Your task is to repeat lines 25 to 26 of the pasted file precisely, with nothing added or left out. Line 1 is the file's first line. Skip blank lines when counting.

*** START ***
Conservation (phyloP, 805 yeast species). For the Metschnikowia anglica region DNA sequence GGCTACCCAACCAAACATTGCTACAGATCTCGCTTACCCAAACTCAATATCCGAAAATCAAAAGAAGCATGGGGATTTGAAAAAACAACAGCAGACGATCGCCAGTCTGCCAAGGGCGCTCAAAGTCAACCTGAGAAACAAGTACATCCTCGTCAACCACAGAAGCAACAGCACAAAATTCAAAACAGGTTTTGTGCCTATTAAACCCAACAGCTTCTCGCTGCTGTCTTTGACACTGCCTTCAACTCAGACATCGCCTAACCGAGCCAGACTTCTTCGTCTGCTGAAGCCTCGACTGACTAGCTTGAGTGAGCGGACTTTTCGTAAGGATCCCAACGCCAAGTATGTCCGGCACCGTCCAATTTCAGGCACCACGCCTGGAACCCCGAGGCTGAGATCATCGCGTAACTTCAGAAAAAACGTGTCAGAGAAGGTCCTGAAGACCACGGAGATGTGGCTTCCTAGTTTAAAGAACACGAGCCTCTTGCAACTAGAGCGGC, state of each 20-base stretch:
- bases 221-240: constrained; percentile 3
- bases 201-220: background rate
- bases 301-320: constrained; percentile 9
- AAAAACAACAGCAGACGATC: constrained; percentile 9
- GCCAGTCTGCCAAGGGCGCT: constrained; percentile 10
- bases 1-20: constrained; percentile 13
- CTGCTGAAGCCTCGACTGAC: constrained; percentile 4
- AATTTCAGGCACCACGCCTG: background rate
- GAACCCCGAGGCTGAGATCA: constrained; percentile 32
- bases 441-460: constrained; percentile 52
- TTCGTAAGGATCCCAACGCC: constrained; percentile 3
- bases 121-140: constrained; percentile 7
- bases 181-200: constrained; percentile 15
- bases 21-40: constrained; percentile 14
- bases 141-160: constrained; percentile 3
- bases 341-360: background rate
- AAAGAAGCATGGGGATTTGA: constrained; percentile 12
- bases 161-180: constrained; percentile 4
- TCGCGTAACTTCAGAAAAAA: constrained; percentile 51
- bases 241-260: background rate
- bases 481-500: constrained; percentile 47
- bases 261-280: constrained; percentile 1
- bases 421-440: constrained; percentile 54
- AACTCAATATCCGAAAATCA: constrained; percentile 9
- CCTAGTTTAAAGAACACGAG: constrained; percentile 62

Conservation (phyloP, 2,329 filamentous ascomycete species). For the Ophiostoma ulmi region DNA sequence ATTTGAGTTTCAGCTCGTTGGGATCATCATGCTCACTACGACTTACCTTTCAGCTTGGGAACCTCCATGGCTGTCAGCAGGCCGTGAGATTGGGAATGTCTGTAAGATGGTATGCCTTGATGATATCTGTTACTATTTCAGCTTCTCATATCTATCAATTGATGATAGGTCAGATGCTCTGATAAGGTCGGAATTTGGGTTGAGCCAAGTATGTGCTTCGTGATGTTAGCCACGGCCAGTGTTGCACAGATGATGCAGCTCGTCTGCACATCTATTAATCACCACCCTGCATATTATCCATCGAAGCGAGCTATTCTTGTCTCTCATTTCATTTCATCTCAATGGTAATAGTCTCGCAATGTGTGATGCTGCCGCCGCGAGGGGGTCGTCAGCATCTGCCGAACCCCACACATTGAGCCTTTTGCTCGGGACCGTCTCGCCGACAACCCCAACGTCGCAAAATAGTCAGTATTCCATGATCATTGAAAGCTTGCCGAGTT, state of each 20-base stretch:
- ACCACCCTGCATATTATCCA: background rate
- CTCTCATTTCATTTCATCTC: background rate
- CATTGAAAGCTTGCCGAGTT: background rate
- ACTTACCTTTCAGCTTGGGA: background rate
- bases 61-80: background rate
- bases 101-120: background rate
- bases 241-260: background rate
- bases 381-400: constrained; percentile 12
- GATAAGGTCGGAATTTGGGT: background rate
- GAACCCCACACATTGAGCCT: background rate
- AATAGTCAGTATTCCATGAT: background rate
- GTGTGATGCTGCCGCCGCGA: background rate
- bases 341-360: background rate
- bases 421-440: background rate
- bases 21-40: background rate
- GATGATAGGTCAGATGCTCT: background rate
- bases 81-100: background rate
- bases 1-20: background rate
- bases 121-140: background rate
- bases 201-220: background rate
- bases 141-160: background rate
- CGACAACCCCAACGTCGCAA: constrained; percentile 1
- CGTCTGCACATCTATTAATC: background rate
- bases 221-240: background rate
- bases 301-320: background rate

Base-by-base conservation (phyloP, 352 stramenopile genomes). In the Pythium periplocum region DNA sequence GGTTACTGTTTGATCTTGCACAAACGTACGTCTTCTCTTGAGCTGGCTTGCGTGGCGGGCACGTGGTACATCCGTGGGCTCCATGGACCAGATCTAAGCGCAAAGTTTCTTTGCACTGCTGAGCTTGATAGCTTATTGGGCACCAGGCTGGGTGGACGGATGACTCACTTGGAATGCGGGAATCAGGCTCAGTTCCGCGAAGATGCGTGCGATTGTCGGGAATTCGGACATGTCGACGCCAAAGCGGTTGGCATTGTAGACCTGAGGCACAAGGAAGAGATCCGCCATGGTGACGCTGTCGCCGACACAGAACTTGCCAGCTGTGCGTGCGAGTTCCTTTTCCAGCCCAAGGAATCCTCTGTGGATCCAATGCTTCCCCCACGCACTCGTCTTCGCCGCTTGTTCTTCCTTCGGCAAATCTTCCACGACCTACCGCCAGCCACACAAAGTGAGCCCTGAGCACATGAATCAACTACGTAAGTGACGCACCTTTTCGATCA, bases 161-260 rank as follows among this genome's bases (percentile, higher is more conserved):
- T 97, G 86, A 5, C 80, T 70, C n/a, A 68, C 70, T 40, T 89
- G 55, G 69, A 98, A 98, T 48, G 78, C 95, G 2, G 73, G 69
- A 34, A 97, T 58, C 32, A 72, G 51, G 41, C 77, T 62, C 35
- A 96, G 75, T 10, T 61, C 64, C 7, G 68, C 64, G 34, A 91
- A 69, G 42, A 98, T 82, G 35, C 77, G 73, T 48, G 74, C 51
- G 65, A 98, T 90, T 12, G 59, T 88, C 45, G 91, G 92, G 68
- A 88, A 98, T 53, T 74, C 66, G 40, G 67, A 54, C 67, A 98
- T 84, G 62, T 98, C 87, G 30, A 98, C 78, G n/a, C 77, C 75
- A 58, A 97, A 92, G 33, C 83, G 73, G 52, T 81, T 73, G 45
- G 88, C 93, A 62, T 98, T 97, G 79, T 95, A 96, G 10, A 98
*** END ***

- AACTCAATATCCGAAAATCA: constrained; percentile 9
- CCTAGTTTAAAGAACACGAG: constrained; percentile 62